Our Self-Written Obituaries – Pavel Catalina, Calicut
The 262nd death.
[By Pavel Catalina]
Catalina Pavel, a writer and a lover of Kerala, was found dead at the beginning of Edavappathi, at her place in Malabar, her second home, most probably while watching the sun setting over the Arabian Sea.
On her desk: her diary and Madhavikkutty’s poetry, the remains of her afternoon black coffee and the beginning of a letter written to someone close. The ink stains still fresh. The smell of the coffee still persistent in the room.
In her letter she was actually expressing her wish to be buried under a coconut tree facing the sea. She smiled one day when she found out this wish in one of Kamala Das’ books as well. For her Kamala was, in a way, a Virginia Woolf of Southern India. Or, even better, Sylvia Plath of Malabar.
The first page of her open diary had this quote from a book called French Lover by Taslima Nasreen: “He left. The tranquil woman laughed sweetly and shut her eyes. A dream flew in and perched on her eyes. She saw herself on the Malabar coast, the wind blowing in her hair, in her sari, as she laughed with all the colours of the sunset on her body. She ran barefoot and played hide and seek with the water as it touched her beautiful body and the wind whispered in her ears: O, Malabar woman!”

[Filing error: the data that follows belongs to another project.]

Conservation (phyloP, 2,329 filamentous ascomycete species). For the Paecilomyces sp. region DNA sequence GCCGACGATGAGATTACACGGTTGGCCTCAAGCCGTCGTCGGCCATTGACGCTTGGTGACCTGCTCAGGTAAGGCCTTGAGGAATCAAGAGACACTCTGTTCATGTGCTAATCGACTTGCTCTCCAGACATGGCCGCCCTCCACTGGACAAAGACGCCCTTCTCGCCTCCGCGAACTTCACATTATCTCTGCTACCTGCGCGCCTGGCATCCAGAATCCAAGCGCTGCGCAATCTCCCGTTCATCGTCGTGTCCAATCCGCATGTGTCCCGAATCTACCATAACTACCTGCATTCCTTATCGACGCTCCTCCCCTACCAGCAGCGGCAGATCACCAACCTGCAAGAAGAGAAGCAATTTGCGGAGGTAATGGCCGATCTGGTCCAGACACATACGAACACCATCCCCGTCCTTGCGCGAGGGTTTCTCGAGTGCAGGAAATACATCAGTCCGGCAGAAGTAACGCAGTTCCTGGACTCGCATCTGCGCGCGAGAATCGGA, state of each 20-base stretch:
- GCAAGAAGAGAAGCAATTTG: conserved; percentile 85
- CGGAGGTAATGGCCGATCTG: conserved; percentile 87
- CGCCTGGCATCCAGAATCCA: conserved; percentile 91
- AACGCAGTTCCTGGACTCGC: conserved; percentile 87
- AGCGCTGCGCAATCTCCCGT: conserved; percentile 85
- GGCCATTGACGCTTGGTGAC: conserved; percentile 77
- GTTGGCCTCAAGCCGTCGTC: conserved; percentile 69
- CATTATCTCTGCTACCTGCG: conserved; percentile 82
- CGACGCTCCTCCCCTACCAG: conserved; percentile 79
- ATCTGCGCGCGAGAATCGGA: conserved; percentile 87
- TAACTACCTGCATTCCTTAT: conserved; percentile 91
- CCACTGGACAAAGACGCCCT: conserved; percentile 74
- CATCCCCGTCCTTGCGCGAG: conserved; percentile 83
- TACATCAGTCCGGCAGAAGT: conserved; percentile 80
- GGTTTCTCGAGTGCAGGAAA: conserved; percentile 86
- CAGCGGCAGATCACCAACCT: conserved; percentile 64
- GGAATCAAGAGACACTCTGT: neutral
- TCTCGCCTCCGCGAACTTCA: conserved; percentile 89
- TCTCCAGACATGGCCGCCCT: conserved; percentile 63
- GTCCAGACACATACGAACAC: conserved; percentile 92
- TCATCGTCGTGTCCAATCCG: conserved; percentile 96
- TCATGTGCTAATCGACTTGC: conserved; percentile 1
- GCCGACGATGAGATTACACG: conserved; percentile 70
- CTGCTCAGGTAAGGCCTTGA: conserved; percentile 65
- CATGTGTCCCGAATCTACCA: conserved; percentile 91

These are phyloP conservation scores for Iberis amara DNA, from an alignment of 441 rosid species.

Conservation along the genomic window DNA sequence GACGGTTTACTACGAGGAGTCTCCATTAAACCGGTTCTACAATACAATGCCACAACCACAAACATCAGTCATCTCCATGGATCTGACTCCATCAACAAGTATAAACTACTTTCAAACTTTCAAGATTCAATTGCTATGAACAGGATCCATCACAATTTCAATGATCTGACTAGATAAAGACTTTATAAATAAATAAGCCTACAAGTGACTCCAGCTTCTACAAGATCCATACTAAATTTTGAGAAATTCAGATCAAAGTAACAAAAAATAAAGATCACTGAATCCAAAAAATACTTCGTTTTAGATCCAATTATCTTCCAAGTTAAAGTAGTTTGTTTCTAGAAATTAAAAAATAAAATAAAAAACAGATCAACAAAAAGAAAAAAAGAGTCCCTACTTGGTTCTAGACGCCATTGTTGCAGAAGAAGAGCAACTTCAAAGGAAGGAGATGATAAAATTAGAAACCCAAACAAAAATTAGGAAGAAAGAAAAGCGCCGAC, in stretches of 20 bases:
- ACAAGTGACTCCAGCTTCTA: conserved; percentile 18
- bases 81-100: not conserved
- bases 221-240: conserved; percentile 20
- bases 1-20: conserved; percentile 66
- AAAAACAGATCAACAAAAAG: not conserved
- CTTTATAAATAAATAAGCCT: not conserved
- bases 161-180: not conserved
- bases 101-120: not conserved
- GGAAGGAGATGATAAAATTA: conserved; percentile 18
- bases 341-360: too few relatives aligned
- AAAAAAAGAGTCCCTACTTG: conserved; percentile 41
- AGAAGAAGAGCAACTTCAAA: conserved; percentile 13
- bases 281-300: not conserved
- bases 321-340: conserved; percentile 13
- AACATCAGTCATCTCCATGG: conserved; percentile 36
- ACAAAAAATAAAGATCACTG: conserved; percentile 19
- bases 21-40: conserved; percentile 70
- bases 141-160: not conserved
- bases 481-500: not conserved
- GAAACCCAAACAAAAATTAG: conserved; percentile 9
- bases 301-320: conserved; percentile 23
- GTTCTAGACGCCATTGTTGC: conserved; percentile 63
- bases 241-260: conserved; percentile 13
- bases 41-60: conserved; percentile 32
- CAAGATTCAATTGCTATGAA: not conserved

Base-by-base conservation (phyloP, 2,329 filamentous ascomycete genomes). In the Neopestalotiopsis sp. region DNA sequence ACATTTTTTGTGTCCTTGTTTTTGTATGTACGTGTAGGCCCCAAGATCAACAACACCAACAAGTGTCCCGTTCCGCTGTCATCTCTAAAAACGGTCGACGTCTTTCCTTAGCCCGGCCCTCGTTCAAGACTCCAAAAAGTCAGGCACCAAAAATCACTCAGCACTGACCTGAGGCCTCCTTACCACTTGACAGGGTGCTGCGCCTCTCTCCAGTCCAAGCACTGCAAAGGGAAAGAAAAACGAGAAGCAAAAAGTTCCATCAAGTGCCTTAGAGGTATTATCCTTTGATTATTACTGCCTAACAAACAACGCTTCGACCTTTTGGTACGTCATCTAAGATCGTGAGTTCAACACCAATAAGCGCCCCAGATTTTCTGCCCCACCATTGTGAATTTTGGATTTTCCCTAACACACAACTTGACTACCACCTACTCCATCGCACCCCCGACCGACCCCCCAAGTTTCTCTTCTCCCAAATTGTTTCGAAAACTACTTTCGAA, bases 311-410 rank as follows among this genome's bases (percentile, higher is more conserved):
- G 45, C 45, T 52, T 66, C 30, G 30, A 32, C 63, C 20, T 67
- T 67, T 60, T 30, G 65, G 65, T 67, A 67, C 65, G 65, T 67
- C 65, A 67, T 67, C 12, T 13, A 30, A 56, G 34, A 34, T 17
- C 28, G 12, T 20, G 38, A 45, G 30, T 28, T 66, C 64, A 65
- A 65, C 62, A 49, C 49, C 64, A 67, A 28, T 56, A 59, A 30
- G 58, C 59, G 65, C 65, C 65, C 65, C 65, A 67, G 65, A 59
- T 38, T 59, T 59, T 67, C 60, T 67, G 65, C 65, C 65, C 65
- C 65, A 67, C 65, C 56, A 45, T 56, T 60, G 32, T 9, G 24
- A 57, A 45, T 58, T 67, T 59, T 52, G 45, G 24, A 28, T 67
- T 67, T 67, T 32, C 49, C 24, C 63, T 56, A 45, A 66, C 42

Our Self-Written Obituaries invites people to write their obituary in 200 words. The idea is to share with the world how you will like to be remembered after you are gone. (May you live a long life, of course!) Please mail me your self-obit, with a photo of you or your world, at firstname.lastname@example.org.